Liberal minister to testify over ties to lobbyist, PPE company

The Commona ethics committee will undertake an immediate study into Employment Minister Randy Boissonnault’s involvement with Global Health Imports (GHI), and payments received from Navis Group, a lobbying firm.

Liberal minister to testify over ties to lobbyist, PPE company
The Canadian Press / Spencer Colby
Remove Ads

A Parliamentary committee has ordered testimony from the federal ethics commissioner on the ties between a Liberal cabinet minister, lobbyist and medical supply company.

Last week, Global News learned Employment Minister Randy Boissannault established a personal protective equipment (PPE) company after losing reelection in 2019. It received $8.2 million in contracts for disinfectant wipes and isolation gowns.

He remained listed as a director for Global Health Imports (GHI) 16 months after a return to politics in 2021. Federal and provincial registries were not updated until 507 after his appointment to cabinet.

Minister Boissannault maintains he resigned from the board upon his reelection, but that did not happen.

Michael Wrobel, a spokesperson for the ethics commissioner’s office, told Global News that Boissonnault fulfilled his obligations under the Conflict of Interest Act. The minister’s office concurred in a separate statement.

“The office is aware that even after a reporting public office holder has resigned their directorship in a company, it can take some time for corporate registries to be updated to reflect that change,” said Wrobel. 

Conservative MP Michael Barrett asked Tuesday for the ethics committee to “undertake an immediate study” into Boissonnault’s involvement with GHI and payments received from Navis Group, a lobbying firm.

Conservative, NDP and Bloc Québécois MPs approved further inquiry into potential conflict of interest and lobbying law violations by the minister.

All Liberal MPs rejected the motion in a six to five vote.

Barrett, who tabled the motion, urged the lobbying and ethics commissioners to investigate the matter in a prior letter. Neither office can disclose an active investigation or confirm whether one is ongoing.

The minister, who maintains a 50% stake in the firm, reportedly receives no income from its operations. MPs can own a firm permitting they do not manage it directly or obtain federal contracts.

The GHI pandemic contracts came from provincial and municipal governments.

Industry professionals said a small startup securing government contracts of this size — over multinational corporations — was unusual.

GHI is currently subject to lawsuits in the province of Alberta for unfulfilled orders and delinquent bills. They lost six lawsuits by default and were ordered to pay more than $7.8 million in restitution to its suppliers and buyers.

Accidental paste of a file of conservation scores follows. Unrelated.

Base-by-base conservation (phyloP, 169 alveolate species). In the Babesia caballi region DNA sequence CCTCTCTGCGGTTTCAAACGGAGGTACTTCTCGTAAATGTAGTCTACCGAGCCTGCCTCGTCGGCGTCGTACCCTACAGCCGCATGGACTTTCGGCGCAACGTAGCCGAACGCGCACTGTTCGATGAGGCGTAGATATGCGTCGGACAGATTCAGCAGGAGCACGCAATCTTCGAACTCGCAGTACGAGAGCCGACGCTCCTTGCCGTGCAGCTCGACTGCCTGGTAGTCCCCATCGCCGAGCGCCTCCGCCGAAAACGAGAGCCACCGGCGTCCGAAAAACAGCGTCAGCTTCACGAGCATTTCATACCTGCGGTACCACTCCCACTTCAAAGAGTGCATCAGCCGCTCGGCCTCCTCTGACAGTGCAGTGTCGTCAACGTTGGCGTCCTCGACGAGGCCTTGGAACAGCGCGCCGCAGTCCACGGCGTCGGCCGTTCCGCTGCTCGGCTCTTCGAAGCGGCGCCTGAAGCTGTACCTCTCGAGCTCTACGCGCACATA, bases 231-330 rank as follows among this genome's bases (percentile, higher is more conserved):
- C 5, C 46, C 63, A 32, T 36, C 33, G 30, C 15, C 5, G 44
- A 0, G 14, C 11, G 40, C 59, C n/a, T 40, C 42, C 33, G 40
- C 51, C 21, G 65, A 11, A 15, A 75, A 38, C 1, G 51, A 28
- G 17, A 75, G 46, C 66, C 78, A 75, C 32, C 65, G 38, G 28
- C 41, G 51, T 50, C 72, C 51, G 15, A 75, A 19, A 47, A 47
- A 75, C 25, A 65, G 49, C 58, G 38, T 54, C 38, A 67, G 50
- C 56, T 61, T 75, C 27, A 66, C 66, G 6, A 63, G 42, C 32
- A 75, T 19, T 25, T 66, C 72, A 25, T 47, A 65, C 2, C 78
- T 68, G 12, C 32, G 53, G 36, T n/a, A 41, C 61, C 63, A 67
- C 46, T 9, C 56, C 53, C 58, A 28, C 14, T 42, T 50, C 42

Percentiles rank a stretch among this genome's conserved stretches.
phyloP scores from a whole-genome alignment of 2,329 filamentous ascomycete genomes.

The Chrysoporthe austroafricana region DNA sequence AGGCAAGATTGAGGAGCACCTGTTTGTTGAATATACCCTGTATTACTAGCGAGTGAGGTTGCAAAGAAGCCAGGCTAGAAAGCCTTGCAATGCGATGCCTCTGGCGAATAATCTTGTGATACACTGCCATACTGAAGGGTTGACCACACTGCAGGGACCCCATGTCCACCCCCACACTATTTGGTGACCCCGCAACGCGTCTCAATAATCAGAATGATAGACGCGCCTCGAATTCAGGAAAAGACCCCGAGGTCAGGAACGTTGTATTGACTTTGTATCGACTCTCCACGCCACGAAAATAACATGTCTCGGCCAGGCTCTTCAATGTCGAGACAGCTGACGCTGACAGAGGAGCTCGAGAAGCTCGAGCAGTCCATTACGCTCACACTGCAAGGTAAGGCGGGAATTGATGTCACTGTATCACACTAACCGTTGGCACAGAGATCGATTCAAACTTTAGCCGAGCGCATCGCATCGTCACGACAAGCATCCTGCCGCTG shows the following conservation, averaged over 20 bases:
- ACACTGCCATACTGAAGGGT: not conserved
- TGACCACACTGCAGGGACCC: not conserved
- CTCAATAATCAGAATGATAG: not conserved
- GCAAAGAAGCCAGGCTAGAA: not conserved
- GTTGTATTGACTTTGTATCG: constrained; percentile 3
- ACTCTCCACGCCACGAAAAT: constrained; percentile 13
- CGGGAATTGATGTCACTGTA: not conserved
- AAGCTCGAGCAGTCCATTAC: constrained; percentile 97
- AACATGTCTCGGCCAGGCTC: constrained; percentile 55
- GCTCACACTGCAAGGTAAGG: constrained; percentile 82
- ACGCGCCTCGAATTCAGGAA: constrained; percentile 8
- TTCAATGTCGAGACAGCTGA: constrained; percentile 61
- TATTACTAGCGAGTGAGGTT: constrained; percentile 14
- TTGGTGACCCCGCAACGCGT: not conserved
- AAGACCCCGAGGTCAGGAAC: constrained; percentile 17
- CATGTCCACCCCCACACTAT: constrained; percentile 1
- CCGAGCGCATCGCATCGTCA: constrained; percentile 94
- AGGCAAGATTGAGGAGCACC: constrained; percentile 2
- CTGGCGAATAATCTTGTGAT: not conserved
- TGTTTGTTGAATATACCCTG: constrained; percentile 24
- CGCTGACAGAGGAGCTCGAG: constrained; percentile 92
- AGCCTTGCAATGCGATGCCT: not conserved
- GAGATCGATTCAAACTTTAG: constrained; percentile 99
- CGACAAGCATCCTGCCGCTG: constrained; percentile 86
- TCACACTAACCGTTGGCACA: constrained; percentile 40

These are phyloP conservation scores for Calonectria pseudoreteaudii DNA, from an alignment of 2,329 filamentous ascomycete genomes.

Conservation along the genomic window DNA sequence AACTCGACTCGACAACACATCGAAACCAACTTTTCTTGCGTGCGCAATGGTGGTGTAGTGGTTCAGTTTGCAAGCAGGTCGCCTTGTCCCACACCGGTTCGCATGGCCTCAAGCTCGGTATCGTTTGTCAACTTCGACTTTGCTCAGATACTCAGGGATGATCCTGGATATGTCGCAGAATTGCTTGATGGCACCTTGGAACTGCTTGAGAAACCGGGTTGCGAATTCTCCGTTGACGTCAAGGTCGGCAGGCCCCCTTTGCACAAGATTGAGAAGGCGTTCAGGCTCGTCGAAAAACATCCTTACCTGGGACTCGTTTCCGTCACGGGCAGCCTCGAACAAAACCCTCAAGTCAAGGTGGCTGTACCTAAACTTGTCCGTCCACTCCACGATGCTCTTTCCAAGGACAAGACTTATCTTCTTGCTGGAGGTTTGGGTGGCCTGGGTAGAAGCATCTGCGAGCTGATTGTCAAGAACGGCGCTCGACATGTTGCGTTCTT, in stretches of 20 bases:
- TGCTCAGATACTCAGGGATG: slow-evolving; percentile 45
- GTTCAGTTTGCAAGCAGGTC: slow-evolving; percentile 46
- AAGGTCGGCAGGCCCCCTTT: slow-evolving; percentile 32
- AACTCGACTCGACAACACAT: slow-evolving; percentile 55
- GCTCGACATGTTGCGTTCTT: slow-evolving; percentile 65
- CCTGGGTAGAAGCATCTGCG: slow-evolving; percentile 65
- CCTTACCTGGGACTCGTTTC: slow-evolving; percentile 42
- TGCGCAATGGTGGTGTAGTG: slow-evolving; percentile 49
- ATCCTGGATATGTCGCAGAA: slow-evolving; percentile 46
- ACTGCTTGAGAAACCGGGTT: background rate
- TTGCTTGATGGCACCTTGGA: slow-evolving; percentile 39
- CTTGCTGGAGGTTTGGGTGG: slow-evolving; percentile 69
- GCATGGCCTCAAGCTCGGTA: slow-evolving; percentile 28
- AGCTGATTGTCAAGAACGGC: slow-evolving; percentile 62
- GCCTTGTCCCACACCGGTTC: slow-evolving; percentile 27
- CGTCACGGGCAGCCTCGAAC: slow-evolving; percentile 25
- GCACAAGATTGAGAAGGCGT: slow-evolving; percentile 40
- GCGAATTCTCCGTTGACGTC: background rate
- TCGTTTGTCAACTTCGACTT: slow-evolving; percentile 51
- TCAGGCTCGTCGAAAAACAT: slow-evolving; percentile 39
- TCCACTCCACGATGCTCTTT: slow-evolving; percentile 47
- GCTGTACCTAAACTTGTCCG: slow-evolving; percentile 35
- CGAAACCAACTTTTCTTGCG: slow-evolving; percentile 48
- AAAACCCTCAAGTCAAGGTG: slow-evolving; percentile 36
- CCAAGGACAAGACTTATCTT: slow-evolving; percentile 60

Minister Boissonnault is not named in any of the lawsuits, reported Global News.

Barrett has asked the committee to invite GHI co-founder Stephen Anderson and another director, Kirsten Poon, to testify before MPs. A date for the hearing has not yet been set.

Poon currently serves as a director for Xennex Venture Catalysts and 2256956 Alberta Ltd., Boissonnault’s two companies. They shut down daily operations after the minister took office.

On April 30, Global News published how Boissonnault's lobbying connections secured Navis Group $110 million in federal grants for the Edmonton International Airport.

Poon, who had no prior experience with federal lobbying before working for Xennex, transferred the company’s sole registered client, Edmonton Regional Airports Authority, to Navis Group, her lobbying firm.

When Boissonnault assumed his ministerial duties, Poon lobbied a policy adviser with the Prime Minister’s Office and advisers to Finance Minister Chrystia Freeland.

Boissonnault was the associate finance minister during Poon’s meetings with the department in March and June 2022.

Navis Group continues to send the minister checks stemming from his work as a private citizen for the United Nations Development Program in 2020 and 2021.

“Since you have been a minister have you received any payments from [the] Navis Group?” asked MP Barrett. “Yes,” replied Boissonnault, who would not disclose the figure.

“You have a duty to arrange your private affairs in a manner that prevents a conflict of interest,” said Barrett. “But in this case, you arranged your private affairs in the manner of a $110 million federal grant to a federally regulated organization with federal representatives on its board.”

“I have received funds into my business that were cleared by the Ethics Commissioner that happened while I was a private citizen,” the minister clarified. “All of those activities were while I was a private citizen.”

Payments included fees collected on contracts with local authorities and the Department of Transport, learned the Commons human resources committee.

“Minister, did you participate in funding announcements for this organization — from a company that you are still cashing checks from?” asked MP Barrett. “If there’s an announcement that’s happening in my province and I can go to it, I will go to it,” replied Boissannault.

The ethics committee will examine whether Poon’s connection to Boissonnault aided her work for the Edmonton Regional Airports Authority.

“Minister Boissonnault has not been involved with any of Ms. Poon’s lobbying activities since being elected,” clarified his office in a statement.

On Monday, Boissonnault told the human resources committee he had no “line authority” on Poon’s work, and is not required to notify the ethics commissioner of any conflicts of interest.

“A conflict of interest screen would not necessarily be required” in such a situation, said Wrobel.

Remove Ads
Remove Ads

  • By Tamara Ugolini

PETITION: Stop The Pay Hike

10,631 signatures
Goal: 15,000 Signatures

Add signature

Don't Get Censored

Big Tech is censoring us. Sign up so we can always stay in touch.

Remove Ads